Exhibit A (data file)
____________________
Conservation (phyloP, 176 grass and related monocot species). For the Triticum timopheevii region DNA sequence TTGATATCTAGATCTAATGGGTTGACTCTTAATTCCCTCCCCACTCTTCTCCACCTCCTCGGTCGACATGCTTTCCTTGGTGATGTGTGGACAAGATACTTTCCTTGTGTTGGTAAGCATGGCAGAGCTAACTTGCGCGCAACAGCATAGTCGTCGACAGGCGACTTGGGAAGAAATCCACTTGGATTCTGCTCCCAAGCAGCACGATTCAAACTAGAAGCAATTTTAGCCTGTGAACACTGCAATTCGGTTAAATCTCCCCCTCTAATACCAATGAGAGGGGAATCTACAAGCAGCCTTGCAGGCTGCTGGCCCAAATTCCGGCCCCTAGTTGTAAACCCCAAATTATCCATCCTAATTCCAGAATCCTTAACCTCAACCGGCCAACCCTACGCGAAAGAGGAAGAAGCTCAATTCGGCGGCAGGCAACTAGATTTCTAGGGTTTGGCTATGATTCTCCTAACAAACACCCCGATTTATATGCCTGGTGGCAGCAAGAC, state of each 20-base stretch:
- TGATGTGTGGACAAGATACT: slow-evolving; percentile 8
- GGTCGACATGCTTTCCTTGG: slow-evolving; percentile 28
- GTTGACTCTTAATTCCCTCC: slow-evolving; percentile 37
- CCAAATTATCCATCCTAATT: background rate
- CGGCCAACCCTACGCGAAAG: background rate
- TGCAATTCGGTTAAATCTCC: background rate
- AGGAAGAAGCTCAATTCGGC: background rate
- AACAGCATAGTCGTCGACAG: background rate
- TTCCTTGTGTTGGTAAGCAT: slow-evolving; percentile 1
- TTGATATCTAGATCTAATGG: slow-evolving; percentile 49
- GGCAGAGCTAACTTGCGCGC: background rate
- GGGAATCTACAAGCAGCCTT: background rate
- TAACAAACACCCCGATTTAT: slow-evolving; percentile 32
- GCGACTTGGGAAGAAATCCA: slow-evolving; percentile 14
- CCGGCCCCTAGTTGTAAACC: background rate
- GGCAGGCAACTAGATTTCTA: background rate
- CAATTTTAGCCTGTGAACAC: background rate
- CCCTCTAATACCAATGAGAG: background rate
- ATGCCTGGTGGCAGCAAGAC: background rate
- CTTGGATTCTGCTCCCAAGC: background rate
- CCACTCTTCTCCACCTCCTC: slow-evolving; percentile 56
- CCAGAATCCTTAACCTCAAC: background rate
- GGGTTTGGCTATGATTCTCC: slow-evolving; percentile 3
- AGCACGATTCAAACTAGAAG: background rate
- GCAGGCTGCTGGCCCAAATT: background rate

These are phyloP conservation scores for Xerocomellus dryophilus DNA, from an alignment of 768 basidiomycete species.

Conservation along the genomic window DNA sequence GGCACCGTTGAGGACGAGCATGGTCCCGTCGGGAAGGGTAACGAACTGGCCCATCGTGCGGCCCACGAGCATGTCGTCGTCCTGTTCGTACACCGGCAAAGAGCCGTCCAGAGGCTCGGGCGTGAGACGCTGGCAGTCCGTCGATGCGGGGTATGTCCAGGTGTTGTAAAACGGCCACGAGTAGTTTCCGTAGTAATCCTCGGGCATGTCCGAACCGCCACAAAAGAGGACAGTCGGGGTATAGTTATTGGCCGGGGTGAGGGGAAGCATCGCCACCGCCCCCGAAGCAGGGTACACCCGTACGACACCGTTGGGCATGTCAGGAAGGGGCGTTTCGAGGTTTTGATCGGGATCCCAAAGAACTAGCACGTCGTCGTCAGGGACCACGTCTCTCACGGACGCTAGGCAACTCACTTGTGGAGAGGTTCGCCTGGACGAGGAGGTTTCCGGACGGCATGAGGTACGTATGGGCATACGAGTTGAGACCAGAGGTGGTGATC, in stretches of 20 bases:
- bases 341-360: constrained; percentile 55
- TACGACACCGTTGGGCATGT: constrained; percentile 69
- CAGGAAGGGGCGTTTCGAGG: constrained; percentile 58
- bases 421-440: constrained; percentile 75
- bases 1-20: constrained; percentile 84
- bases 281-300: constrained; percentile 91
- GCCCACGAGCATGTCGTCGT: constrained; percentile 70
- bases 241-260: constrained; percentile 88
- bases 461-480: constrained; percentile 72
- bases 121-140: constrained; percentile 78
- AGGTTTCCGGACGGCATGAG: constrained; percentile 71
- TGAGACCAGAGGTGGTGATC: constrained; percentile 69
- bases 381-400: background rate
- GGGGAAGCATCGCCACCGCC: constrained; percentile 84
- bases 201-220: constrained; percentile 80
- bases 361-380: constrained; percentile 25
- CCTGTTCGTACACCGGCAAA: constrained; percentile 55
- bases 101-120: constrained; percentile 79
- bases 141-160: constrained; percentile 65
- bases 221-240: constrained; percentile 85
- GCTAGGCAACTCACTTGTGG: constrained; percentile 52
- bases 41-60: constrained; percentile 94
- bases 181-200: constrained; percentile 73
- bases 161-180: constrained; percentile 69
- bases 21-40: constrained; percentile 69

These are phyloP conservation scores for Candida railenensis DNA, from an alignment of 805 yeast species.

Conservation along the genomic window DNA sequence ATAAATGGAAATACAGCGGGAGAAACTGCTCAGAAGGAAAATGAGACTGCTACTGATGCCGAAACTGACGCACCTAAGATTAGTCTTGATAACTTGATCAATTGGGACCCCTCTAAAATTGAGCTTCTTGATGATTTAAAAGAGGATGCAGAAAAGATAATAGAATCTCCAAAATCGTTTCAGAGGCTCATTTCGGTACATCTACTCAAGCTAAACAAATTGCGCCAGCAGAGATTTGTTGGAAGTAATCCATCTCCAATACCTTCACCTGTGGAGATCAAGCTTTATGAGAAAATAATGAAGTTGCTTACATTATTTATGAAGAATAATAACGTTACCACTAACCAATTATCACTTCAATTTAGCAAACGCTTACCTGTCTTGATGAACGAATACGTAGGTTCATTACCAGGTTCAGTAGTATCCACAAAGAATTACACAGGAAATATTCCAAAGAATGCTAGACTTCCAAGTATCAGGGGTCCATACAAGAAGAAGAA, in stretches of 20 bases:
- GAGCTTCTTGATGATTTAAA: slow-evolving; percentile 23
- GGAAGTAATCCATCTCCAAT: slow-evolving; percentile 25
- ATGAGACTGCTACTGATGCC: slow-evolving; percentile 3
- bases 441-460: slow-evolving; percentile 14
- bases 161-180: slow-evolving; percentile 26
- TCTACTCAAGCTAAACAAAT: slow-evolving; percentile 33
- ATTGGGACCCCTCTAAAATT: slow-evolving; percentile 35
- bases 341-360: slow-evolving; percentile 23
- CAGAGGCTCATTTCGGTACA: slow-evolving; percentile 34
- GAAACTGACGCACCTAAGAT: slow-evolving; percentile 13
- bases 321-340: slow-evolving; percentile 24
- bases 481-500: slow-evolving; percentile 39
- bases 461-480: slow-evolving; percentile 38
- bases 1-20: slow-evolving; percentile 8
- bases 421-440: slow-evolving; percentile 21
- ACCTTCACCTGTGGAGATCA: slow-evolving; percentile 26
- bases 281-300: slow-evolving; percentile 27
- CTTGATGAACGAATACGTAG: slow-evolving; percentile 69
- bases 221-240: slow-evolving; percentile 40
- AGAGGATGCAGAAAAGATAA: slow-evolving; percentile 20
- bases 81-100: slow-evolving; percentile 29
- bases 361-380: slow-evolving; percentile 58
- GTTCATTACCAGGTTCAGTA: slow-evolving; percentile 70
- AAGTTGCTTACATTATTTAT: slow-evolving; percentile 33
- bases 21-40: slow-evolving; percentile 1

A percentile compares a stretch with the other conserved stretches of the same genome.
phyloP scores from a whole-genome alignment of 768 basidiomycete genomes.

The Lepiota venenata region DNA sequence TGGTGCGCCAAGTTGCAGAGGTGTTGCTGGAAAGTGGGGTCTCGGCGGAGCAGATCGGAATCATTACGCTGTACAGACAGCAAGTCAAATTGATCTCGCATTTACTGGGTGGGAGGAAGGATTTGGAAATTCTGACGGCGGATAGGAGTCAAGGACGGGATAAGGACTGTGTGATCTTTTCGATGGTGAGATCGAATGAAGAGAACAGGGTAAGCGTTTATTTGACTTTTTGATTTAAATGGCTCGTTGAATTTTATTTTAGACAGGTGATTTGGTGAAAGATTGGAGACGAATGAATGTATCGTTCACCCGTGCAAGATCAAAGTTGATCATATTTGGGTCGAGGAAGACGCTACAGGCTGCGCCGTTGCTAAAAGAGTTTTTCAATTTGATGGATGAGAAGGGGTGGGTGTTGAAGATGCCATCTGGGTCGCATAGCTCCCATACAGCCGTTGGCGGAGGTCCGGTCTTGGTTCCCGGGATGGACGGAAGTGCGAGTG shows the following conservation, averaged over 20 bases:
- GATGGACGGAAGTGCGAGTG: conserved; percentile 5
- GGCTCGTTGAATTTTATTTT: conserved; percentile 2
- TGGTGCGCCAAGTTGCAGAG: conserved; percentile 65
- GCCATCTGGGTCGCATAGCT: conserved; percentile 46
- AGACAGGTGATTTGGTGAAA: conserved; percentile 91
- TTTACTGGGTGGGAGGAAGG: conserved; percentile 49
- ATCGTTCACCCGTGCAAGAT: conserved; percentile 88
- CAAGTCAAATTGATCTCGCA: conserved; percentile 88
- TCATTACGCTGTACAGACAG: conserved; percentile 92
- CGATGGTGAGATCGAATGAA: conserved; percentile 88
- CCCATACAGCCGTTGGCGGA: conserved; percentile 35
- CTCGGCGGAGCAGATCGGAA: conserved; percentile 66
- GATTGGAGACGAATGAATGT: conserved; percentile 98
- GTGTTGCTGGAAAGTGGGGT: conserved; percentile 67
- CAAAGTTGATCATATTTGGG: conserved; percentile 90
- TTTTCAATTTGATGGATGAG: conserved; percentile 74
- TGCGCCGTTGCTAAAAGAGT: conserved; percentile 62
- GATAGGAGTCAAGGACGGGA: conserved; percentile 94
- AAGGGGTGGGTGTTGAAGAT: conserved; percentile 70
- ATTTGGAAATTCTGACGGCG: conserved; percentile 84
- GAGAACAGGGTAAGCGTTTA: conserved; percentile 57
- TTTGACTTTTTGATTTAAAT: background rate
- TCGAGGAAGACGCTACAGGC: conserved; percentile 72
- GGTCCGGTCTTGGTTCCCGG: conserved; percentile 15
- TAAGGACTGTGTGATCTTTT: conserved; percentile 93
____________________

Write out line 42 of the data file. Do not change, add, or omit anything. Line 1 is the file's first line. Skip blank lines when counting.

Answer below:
- GGGGAAGCATCGCCACCGCC: constrained; percentile 84